I was really honoured to be selected for AdventureX, and it was great to see the game going down so well with dedicated fans of adventure and narrative games. I got a lot of great feedback from players at the event, which will help shape the game as I go into full development. Even if people don’t give you feedback directly, it’s interesting to watch them play, and get an idea of their thought processes as they’re working through the puzzles. Sometimes a small thing – a couple of words in the dialogue to draw the player’s attention to something, or just the size of an item hotspot – can make all the difference.
It was great to get a chance to meet and chat to other developers too, though it was hard to get away from my stand, as there were people playing pretty much constantly, which was nice!
There’s a lot of clever wit and charm in what we’ve seen of Lord Winklebottom Investigates so far. Do you have a process on how to come up with this or is it all flashes of inspiration?
Thanks! One of the things with adventure games, compared to other genres, is that it’s really important that people pay attention to the dialogue, because that’s where you get the information you need to solve the puzzles. It was interesting, actually, showing an early build of the game at Insomnia, which is a general gaming show, that some people who weren’t used to adventures initially just clicked through all the dialogue in the game then got completely stuck as they didn’t know what they were meant to be doing, which shows, I guess, how important the dialogue is in adventure games. It’s got to be engaging and entertaining, because if you end up with players wanting to skip it, the game just won’t work at all.
When I’m actually writing the dialogue, it’s sort of a two stage process. When I’m initially blocking out the puzzles, I just use temporary dialogue which only really contains the information that’s necessary for the player to solve the puzzle. So you’d just have lines like “there’s a key under the rug” or something like that. Once that basic information is in place, and the puzzles are working, I go back and actually write the real dialogue, making sure I keep the key information in there. I’m not sure I have much of a process for this stage, except that I have a really clear idea about the voices and personalities of the characters, which makes the dialogue flow quite naturally.
You’re aiming to launch a Kickstarter for Lord Winklebottom Investigates soon. What can people expect from this campaign?
Although the bulk of the game is going to be done solo, there are things that I’ll definitely need help with. For one, I want the game to be fully voiced, in order to really bring out the personalities of the characters, so some of the Kickstarter funds will go towards voice recording and actors. There’s also localisation – there’s obviously a lot of text in an adventure game, which’ll all need translating into various languages. I’d also like to work with a composer to create an original 1920s style soundtrack for the game.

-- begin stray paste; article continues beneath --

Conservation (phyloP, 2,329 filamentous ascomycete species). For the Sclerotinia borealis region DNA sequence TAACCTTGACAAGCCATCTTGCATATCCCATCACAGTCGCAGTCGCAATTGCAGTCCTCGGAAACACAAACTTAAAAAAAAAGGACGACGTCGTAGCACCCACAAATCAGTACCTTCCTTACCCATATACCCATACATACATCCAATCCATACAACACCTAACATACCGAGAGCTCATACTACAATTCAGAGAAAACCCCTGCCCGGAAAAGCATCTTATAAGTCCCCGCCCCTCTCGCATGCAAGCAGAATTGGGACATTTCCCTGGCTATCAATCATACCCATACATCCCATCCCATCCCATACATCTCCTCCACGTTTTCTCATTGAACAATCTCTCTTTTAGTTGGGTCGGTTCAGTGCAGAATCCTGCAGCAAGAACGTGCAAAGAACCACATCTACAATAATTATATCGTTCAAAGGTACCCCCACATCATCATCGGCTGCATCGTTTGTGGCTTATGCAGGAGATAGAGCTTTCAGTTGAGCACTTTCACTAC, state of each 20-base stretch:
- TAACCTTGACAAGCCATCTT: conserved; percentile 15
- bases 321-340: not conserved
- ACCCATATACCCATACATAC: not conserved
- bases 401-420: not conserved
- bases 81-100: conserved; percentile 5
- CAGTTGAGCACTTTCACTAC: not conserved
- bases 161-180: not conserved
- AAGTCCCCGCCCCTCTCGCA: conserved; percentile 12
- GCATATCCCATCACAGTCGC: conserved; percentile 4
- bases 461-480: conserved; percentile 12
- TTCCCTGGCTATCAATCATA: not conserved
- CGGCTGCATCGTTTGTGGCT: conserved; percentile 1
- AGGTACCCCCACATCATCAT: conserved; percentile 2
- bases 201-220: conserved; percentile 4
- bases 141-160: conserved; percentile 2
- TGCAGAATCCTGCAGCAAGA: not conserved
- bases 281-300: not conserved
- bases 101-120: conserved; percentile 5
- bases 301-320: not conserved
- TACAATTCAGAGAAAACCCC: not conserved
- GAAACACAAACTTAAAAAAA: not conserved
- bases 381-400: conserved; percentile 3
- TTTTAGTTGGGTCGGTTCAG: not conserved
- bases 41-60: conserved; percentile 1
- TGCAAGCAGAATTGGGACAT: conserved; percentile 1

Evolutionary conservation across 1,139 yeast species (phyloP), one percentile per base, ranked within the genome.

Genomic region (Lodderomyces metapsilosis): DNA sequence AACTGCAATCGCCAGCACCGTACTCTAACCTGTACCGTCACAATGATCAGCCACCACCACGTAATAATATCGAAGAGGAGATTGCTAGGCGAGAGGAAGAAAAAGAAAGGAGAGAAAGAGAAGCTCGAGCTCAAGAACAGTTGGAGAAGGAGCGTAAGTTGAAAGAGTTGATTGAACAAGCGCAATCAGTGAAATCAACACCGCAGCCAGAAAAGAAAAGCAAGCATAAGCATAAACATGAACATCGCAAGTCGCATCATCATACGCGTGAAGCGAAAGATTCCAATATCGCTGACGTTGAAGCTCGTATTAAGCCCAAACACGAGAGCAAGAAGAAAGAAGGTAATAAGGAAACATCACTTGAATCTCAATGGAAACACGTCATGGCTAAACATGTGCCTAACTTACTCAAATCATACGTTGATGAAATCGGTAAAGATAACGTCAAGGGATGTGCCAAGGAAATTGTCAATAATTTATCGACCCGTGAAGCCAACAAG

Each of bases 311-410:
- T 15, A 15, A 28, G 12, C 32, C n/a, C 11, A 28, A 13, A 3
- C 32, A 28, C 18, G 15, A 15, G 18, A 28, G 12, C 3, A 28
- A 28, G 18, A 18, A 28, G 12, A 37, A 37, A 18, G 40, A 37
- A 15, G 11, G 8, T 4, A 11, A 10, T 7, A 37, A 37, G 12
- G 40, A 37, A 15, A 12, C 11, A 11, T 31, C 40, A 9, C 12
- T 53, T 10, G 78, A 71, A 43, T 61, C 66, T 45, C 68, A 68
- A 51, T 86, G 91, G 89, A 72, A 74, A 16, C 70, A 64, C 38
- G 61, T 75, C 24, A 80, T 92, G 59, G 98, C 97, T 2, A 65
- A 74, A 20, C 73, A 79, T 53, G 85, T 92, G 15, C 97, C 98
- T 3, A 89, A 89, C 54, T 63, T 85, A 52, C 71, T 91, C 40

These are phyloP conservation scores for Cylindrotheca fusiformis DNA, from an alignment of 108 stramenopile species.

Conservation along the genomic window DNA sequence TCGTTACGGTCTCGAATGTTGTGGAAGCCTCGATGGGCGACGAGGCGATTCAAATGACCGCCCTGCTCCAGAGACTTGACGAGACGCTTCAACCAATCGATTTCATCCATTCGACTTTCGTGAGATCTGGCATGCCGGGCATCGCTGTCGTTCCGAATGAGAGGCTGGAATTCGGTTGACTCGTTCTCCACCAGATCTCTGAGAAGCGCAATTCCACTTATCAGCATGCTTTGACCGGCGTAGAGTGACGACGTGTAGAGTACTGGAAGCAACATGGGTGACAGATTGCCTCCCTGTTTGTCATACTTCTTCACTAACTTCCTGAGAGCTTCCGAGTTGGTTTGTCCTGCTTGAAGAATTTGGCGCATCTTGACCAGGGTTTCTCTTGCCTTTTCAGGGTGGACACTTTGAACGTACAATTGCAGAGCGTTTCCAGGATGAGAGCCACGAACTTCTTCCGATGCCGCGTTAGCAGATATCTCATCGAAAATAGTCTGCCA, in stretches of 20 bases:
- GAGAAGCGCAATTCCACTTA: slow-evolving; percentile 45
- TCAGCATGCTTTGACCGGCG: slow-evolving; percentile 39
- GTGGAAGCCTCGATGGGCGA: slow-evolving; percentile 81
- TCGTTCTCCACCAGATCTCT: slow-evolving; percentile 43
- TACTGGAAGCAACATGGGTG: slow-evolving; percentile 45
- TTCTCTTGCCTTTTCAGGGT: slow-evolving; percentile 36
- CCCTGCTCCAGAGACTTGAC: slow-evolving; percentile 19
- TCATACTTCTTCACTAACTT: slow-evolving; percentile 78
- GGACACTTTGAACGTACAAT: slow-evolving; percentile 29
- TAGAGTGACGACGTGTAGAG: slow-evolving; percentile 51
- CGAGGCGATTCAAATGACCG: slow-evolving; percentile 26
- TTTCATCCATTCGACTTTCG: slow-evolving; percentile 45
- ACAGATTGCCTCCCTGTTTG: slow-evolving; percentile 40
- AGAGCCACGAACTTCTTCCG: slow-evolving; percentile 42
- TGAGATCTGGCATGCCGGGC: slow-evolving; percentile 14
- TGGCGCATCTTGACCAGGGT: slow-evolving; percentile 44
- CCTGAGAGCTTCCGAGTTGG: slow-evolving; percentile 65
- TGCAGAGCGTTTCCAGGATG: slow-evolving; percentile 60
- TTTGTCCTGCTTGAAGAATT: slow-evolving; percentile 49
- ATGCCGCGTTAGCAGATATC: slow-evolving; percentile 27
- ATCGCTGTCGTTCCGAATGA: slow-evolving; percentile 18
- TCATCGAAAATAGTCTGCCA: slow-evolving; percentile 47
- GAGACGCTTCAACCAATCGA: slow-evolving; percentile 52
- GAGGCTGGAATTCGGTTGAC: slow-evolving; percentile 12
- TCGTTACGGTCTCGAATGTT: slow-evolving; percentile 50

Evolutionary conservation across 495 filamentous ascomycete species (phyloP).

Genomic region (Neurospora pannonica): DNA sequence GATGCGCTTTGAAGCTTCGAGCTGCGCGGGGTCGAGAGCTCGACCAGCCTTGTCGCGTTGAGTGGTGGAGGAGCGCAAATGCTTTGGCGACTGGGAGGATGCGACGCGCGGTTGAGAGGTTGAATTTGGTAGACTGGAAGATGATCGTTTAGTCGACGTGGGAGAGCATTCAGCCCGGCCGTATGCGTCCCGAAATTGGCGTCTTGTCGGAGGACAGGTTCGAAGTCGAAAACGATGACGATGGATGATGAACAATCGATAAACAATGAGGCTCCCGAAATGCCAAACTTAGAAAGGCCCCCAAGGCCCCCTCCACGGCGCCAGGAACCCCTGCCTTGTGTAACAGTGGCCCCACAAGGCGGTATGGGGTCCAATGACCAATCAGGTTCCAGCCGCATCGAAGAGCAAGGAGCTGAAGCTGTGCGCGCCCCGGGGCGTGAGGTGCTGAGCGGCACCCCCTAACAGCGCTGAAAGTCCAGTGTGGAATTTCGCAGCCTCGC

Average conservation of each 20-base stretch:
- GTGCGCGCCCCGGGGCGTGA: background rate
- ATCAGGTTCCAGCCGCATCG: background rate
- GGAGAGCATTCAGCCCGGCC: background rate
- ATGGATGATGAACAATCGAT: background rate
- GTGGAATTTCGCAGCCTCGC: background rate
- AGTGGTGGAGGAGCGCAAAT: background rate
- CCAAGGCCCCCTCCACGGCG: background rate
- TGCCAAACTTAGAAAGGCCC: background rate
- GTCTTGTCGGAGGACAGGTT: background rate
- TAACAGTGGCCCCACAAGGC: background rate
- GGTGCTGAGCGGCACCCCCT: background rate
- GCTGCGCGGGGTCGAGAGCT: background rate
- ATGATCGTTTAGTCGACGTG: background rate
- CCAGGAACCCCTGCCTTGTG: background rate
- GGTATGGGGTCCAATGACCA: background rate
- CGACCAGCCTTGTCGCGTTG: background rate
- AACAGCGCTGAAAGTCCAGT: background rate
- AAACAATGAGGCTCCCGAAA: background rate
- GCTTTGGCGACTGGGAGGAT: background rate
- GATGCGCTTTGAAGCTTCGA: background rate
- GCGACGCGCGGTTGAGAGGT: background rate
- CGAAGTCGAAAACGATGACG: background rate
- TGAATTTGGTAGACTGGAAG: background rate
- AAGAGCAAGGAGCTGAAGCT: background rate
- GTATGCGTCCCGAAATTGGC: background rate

As for rewards, there’s the game itself of course. For the Kickstarter, I’ll be offering keys for PC, Mac, Linux and Switch, though I’m hoping to add more consoles to that at a later date. I’ve also got a number of rewards such as t-shirts, posters, pins and so on right up to the chance to have your pet or favourite animal in the game as a suspect!
The colon in the name “Lord Winklebottom Investigates: The Case of the Expired Axolotl” suggests that there might be more cases in the future for the giraffe detective. Could there be more in store should this game be a success?
That’s definitely the plan in the long term, if the first game does well enough. To be clear – this game is a complete, full-size adventure, however – it’s not the first part of a trilogy or anything like that. That said, I have a few ideas for other adventures, so I’d love to get the chance to explore the world a bit more. This first game is set quite late in Winklebottom’s career so it might be interesting to see what he was like as a younger giraffe, and also to see more of the wider world beyond the island that this game is set on.
Lastly, if you could offer up one piece of advice to anyone looking to become an indie developer, what would it be?
I suppose the main thing I’d say is to make sure you look after your health and your finances first. As amazing as your game might be, it’s not worth maxing out your credit cards and half killing yourself through overwork in order to finish it. Be realistic about what you can achieve, plan your finances and your time. You’ll end up with a better game at the end of it and you’re not risking your health or home to do it.
Also, please don’t make an adventure game about a detective giraffe. Other than that, go for it!